If this modality is appropriate, most people experience relief between the first and sixth treatment. It is possible for some patients to experience relief from symptoms after the first treatment of Anodyne therapy. However, some patients may need to attend up to 12 treatments before pain improves and circulation increases. Ultimately, most healthcare practitioners believe that if a patient does not experience relief within 12 treatments, then near infrared therapy may not help the particular patient. However, some patients, such as those with chronic pain disorders, may require ongoing treatment.
Patients may receive Anodyne therapy a maximum of three times daily. In these instances, the intensity of infrared light delivered to the patient's skin and the length of each session may decrease.
Most individuals receive Anodyne therapy at a healthcare provider's office. However, some individuals may receive this type of treatment at home. Some home healthcare providers give Anodyne therapy; in addition, the manufacturer of these machine sells devices designed for at home use by patients.
Anodyne therapy is available through several different machine models. The Model 480 is designed for use by physical therapists and doctors. The light is delivered at a wavelength of 890 nanometers, and has a 60 infrared diodes per therapy array. The pulsed energy is delivered at 292 times per second. The energy output is adjustable up to 780mw per therapy array. The system is available in four or eight pads. The Model 120 is designed for patient and nurse use. It is identical to the Model 480, except that it features a preset energy setting at 600mw per therapy array to prevent inadvertent burning. Home systems come with a soft shoe, which fits on the foot or may be held to apply to other areas. The Spectropad System Anodyne therapy product has received clearance from the U.S. Food and Drug Administration (FDA) for temporarily increasing blood circulation as well as reducing stiffness, muscle spasm, and pain.
Practitioners claim that Anodyne therapy is most effective when used at the same time as physical or occupational therapy. In addition to attending all appointments for this modality, patients are encouraged to also attend all other therapy sessions. The frequency of treatment is thought to be an important factor in a successful outcome. Patients are also encouraged to perform all assigned physical therapy exercises to maximize the benefit of treatment.
A 2006 article by Harkless et al. reviewed the medical records of 2,239 patients who experienced neuropathic (nerve-related) pain and/or loss of sensation in the foot. The authors of the study concluded that the treatment significantly reduced pain and improved sensation in most patients, though a statistical analysis was not provided.
A 2004 study by Leonard et al. evaluated monochromatic near-infrared treatment for symptomatic relief in patients with diabetic peripheral neuropathy. Measures of treatment success included improved balance, reduced pain, and the restoration of sensation. Patients showed a statistically significant improvement in restoration of sensation, foot sensitivity, and pain. However, not all measured parameters showed statistically significant results.
Anodyne therapy is safe for relatively healthy patients on any area of the body, including the spine. It may also be used in patients with pacemakers or defibrillators, as well as those with metal implants, pins, or screws.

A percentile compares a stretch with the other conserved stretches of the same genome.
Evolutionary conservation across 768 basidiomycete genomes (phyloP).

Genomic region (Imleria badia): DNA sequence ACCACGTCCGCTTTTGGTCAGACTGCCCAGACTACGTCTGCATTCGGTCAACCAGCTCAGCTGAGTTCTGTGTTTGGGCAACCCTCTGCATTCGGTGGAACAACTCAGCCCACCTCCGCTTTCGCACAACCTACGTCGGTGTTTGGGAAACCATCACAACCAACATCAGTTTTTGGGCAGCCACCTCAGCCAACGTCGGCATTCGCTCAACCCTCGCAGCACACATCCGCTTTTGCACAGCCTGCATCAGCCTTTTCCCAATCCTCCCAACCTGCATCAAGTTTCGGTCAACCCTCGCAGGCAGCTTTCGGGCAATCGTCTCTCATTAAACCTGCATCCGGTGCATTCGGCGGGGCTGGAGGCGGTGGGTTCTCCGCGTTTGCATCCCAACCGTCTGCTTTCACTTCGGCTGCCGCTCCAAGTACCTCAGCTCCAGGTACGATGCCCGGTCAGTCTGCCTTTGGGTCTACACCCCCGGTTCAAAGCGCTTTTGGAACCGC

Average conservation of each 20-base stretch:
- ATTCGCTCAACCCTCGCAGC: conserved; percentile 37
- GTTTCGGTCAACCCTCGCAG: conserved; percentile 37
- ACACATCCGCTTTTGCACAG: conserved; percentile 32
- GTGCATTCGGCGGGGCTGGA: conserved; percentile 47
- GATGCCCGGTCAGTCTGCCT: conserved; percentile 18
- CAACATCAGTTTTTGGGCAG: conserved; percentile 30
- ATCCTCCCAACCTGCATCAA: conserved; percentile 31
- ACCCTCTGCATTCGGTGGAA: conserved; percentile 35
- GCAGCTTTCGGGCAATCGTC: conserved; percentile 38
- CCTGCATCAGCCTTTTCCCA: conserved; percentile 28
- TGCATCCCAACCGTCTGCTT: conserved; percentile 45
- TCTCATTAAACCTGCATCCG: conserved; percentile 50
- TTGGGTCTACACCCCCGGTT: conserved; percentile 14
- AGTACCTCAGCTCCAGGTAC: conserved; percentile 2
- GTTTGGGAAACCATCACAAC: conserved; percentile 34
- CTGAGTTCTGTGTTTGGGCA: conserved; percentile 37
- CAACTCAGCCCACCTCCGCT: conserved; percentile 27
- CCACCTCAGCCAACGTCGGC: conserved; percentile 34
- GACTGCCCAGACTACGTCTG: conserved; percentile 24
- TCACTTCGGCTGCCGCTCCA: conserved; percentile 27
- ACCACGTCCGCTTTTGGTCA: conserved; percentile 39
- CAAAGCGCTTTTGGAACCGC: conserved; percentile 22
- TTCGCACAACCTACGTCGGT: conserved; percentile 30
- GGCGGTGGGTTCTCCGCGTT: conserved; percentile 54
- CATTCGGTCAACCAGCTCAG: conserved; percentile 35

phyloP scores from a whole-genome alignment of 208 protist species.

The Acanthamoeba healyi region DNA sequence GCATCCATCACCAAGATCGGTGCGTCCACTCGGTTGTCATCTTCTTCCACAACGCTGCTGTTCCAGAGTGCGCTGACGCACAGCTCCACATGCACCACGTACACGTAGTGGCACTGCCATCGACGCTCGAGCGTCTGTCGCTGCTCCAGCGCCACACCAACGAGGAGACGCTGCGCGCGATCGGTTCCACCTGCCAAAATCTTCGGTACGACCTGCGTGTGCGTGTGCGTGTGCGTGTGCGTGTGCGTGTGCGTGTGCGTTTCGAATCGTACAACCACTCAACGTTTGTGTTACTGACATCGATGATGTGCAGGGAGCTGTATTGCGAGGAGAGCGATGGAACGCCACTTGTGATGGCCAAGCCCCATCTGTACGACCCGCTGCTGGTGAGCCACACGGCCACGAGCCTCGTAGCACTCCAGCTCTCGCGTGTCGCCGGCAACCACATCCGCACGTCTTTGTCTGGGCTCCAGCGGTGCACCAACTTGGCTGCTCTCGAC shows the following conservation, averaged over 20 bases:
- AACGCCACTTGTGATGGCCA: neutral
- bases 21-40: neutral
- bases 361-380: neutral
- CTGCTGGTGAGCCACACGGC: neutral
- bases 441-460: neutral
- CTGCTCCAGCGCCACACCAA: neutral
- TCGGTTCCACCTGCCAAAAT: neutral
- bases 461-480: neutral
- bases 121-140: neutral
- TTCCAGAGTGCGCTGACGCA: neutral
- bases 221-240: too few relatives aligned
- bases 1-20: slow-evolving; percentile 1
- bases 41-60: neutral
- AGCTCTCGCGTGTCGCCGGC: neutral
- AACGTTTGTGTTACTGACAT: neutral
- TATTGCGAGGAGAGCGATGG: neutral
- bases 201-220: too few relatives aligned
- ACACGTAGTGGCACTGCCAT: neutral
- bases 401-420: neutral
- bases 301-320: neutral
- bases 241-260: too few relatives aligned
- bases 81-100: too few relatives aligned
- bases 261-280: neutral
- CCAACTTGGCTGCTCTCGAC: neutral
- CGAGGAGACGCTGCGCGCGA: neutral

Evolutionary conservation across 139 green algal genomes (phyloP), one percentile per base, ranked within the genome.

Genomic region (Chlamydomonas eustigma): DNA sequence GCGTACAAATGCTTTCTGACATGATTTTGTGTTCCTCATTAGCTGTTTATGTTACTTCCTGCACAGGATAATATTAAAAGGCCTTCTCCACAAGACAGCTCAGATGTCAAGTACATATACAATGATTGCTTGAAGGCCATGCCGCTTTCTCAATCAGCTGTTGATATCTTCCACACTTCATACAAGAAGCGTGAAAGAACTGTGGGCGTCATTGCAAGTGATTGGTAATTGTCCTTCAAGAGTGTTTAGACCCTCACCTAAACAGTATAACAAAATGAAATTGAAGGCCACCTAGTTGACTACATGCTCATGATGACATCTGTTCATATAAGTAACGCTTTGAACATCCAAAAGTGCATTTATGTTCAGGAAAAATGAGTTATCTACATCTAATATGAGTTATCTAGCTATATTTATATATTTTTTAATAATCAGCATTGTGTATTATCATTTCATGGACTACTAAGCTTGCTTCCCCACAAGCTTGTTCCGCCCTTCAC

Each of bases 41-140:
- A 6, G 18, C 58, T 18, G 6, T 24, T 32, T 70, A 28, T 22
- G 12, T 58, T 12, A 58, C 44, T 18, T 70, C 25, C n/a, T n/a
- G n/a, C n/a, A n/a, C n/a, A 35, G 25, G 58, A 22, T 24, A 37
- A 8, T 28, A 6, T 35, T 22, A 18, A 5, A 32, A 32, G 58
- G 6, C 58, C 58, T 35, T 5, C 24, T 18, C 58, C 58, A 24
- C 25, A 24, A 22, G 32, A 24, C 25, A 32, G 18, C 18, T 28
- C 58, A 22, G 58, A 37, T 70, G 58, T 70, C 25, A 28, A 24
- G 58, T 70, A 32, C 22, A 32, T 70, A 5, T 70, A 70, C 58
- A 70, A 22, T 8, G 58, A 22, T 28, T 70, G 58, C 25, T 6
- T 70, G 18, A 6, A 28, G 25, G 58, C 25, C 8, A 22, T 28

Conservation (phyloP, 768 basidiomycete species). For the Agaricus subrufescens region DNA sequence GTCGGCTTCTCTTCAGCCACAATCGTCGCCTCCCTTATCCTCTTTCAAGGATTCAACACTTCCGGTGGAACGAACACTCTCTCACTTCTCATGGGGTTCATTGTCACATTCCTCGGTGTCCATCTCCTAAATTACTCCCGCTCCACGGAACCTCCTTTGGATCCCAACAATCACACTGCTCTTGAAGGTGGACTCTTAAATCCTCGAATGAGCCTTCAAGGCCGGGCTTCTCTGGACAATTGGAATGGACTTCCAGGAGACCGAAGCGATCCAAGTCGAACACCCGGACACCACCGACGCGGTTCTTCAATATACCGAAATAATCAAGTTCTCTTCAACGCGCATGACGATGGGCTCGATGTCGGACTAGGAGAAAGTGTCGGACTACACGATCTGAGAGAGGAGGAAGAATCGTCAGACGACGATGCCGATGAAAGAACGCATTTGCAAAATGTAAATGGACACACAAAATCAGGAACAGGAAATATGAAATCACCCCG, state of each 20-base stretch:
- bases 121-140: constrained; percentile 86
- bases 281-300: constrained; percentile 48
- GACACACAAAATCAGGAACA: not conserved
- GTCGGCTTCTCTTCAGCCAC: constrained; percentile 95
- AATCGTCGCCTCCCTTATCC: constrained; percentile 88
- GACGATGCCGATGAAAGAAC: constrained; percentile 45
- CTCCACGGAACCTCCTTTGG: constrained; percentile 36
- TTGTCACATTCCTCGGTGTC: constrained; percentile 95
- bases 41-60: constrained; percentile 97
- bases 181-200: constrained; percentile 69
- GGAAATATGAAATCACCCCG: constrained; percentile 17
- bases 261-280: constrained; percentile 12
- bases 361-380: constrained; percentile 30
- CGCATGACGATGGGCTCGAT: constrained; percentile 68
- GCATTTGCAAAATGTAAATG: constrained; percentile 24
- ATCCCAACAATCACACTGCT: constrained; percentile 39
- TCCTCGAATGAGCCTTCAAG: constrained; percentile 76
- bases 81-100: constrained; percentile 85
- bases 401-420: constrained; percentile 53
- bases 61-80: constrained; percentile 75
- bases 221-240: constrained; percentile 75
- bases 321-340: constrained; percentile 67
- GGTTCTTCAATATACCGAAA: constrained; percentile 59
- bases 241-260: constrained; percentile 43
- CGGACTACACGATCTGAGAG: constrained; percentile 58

No known adverse effects have been reported for Anodyne therapy. However, the therapy is relatively new, and a large amount of medical research has not yet been conducted on this modality.
A small possibility for burning of the skin exists for individuals who choose Anodyne therapy, because this modality makes use of light.
Patients with circulatory problems may experience slightly more tingling or burning sensation than other patients as blood flow increases to the area of Anodyne therapy application.
Diabetic patients may need to check their blood sugar more frequently when increasing activity levels during active therapy sessions.
Anodyne therapy should not be used over the abdomen or lower back in pregnant women, because the therapy may harm the developing fetus.
Patients should not receive Anodyne therapy over active cancerous tumors.
Patients should make sure to completely remove topical heating agents such as Icy Hot, Ben Gay, or Capsaicin before a treatment session.
This information has been edited and peer-reviewed by contributors to the Natural Standard Research Collaboration (www.naturalstandard.com).
Natural Standard developed the above evidence-based information based on a thorough systematic review of the available scientific articles. For comprehensive information about alternative and complementary therapies on the professional level, go to www.naturalstandard.com. Selected references are listed below.
Anodyne Therapy Systemswww.anodynetherapy.com
Burke TJ. 5 Questions--and answers--about MIRE treatment. Adv Skin Wound Care. 2003 Dec;16(7):369-71.View Abstract
DeLellis SL, Carnegie DH, Burke TJ. Improved sensitivity in patients with peripheral neuropathy: effects of monochromatic infrared photo energy. J Am Podiatr Med Assoc. 2005 Mar-Apr;95(2):143-7.View Abstract
Harkless LB, DeLellis S, Carnegie DH, Burke TJ. Improved foot sensitivity and pain reduction in patients with peripheral neuropathy after treatment with monochromatic infrared photo energy--MIRE. J Diabetes Complications. 2006 Mar-Apr;20(2):81-7.View Abstract
Leonard DR, Farooqi MH, Myers S. Restoration of sensation, reduced pain, and improved balance in subjects with diabetic peripheral neuropathy: a double-blind, randomized, placebo-controlled study with monochromatic near-infrared treatment. Diabetes Care. 2004 Jan;27(1):168-72.View Abstract
Powell MW, Carnegie DH, Burke TJ. Reversal of diabetic peripheral neuropathy with phototherapy (MIRE) decreases falls and the fear of falling and improves activities of daily living in seniors. Age Ageing. 2006 Jan;35(1):11-6.View Abstract
U.S. Centers for Disease Control and Prevention (CDC). www.cdc.gov
Copyright © 2013 Natural Standard (www.naturalstandard.com)
The information in this monograph is intended for informational purposes only, and is meant to help users better understand health concerns. Information is based on review of scientific research data, historical practice patterns, and clinical experience. This information should not be interpreted as specific medical advice. Users should consult with a qualified healthcare provider for specific questions regarding therapies, diagnosis and/or health conditions, prior to making therapeutic decisions.
March 22, 2017